The troops found a few phones and set off on their two-hour hike to get back to their vehicles.
“We can’t search like that, cutting up mattresses, see how those people were looking at us,” one private from the search party said later, going over the events of the day.
“But it’s the only way,” another private said. “Imagine if a phone were hidden in the mattress.”
A French officer explained the rationale behind the search missions. In areas under militant influence, he said, “everyone can be a potential enemy.”
Caught between a rock and a hard place, locals pay a tough price.
Malian and Burkinabe forces have several times been accused of alleged human rights abuses. French forces are told to uphold strict rules of engagement.
The French army says there are mechanisms in place during joint operations to prevent incidents.
But a French official, who declined to be named, said that their partners do not always respect the rules.
The French and Sahel armies also differ widely in terms of equipment, which has its upsides and downsides.
One French officer said that French troops trundle slowly in armored vehicles but the Sahel troops zip around on motorbikes.
A Burkinabe officer said the French security measures and loud convoys offer the militants time to escape. “It’s normal that the French never find anything when they arrive,” he said. “With our motorbikes, we’re more mobile.”
But African troops are also far more exposed. Only days earlier, two Burkinabe soldiers riding a motorbike were killed by a roadside bomb.
In total some 170 Sahel soldiers have been killed since September in presumed militant attacks, including about 40 Malian soldiers who died in a single ambush in November.
One French soldier, by comparison, has died.
Despite years of training by French forces, the Sahel armies struggle with many problems.
Captain Wendimanegde Kabore, a Burkinabe unit commander, said that securing food and water was especially difficult. On many evenings, Burkinabe troops go to their French counterparts for a ration pack.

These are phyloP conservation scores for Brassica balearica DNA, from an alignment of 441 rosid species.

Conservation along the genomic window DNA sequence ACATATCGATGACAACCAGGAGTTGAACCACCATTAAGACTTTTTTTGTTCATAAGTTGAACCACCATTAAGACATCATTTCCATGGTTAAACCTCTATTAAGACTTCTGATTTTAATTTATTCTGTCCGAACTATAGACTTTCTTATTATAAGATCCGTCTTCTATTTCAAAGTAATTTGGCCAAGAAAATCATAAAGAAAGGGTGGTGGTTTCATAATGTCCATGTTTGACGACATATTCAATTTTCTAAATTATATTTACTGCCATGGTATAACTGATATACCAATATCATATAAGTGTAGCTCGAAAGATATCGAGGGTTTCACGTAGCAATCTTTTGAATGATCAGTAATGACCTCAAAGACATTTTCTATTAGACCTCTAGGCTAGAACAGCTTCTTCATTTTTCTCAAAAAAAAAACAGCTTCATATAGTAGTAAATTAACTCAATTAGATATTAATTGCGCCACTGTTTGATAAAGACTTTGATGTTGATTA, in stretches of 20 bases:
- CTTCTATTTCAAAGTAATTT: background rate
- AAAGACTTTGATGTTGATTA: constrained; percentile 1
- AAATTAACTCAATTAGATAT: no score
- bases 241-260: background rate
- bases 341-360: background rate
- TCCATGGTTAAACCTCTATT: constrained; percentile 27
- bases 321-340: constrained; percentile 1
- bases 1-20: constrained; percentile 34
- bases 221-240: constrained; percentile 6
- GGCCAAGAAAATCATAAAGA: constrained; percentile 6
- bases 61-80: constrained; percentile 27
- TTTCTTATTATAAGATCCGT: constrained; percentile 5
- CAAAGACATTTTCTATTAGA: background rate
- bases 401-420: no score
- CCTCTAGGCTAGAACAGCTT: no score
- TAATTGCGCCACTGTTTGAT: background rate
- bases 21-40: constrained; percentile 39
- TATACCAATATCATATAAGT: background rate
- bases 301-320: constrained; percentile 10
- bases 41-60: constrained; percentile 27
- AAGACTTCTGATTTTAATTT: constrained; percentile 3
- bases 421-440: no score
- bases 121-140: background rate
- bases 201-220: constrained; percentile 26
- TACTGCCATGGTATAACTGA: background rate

The arduous march is lightened at times.
French intelligence intercepted a message from one of the heads of Ansarul Islam just a few kilometers from the Bourgou operation’s positions.
The army sent out 80 French soldiers in a bid to capture him, supported by drones and a Mirage 2000 warplane.
And toward the end of the same day, forces also caught wind of local informants who tip off the militants about army troops.
An armored convoy took off in a cloud of dust, arriving at the village. Three men fled and threw objects into the undergrowth. One was arrested several minutes later.
Dressed in old jogging trousers and a sports vest, he stayed quiet.
“We took a telephone. He ran away when we arrived but the inhabitants stayed put, which is suspicious,” said Julien, the lieutenant. “But we have nothing on him, so we’re going to let him go.”
About a hundred phones were confiscated over two weeks of Bourgou IV operations. Troops withdrew from the area on November 17.
Twenty-four people were killed or captured, according to the French army, and about 60 motorbikes seized.
Despite these seemingly meager returns, military chiefs said they were pleased with the results, arguing that the operation had disrupted the militants and caused many to flee.
“Not every day is a rendezvous with glory,” said Col. Raphael Bernard. “But we work together, we shake things up and we fight.”

‘We don’t want to leave’: Sikhs consider future in Afghanistan

Updated 28 February 2020

‘We don’t want to leave’: Sikhs consider future in Afghanistan